So is it just a blogging crisis? Isn’t it an existential crisis?

Perhaps, this blog’s turning point was when I stopped thinking in terms of will and started considering it solely as a way to be seen, to be heard, and to be recognized. Perhaps the ‘I’ questions appeared to be too prominent on this platform, after all isn’t this long post too self-absorbed? Hasn’t it all become an unwholesome doing, a giant mess?



9 thoughts on “Blogging crisis or existential crisis?

  1. First off, thank you for this piece. I love things that make me look inside to ask myself “why”. And I love things where the author asks themselves the same question. I’m going to be writing something on this topic myself.

    I’d also like to say that I don’t feel there is anything wrong with wanting attention, or with seeking it though a blog. Every single person who creates on wants that same attention on some level. Otherwise, blogs would never be published. They’d be files on our hard drives.

    There’s a danger in that as well though. When you stop writing what you feel and start writing what you think your follower want to read, writing stops being a passion and becomes a responsibility. It becomes something you have to do, not want to. A formula develops and sincerity is lost. I know I’ve closed out blogs with hundreds/thousands of followers because I felt I had become a character and performer, as opposed to someone ranting online about whatever pissed in my Cheerios that particular day.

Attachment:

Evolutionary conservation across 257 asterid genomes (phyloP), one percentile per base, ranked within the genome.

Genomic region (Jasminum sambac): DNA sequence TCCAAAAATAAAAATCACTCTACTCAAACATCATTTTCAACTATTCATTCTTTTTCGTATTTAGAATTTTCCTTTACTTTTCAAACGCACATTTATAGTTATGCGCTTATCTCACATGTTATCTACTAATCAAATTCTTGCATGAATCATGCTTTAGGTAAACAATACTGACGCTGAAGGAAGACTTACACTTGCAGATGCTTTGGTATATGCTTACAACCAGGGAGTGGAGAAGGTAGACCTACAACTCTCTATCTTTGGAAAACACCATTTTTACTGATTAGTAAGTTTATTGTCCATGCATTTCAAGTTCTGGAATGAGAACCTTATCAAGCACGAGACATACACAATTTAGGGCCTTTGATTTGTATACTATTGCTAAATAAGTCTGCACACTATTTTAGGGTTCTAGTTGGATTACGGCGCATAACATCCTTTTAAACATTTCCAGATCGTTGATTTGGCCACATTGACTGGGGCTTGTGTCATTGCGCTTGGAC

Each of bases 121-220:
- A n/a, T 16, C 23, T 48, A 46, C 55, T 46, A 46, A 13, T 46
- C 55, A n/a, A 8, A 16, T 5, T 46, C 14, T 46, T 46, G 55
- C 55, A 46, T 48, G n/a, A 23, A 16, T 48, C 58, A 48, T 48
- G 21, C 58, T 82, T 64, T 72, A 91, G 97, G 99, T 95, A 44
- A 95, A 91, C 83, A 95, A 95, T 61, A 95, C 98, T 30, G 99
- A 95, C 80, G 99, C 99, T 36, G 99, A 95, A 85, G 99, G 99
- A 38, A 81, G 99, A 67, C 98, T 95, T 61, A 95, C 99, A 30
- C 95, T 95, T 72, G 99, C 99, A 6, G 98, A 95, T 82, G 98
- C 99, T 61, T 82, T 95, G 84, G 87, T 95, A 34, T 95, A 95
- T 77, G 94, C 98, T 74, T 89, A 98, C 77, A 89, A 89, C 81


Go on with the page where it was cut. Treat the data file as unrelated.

2. You know, I do feel the same. Every single day as I feel my mind in a dark corner with no light. Then suddenly a spark flashes in front of my mind and I see myself in light, full of all colors.
    You’re right about times when we crave for more views, likes and comments. And because of this I suppose, we run out of what to show the world today.

  3. I guess each of us needs to ask ourselves… What are we blogging for? Certainly, to a great extent it’s a self satisfaction that leads to blogging. If your efforts help others or you find like minded people it’s great!

  4. I love this one. I’m not kidding, I have nearly 30 drafts just waiting to be edited and posted simply because I felt, at 30 different times recently, the need to just post something on my damn site because yes, I was craving attention.
    I’ve written a draft about writer’s block and my weird need to just put something up!
    Thanks so much for this great read, it’s so relatable! 🙂

  5. Such a great and necessary post! I myself have dealt with trying to understand my motivations for blogging. I like that you share your personal experience with this, and that you come to a conclusion.You honestly point out that you were desperately seeking attention. Your words really hit me, and it is something for me to keep in mind as I blog. I look forward to reading more of your work!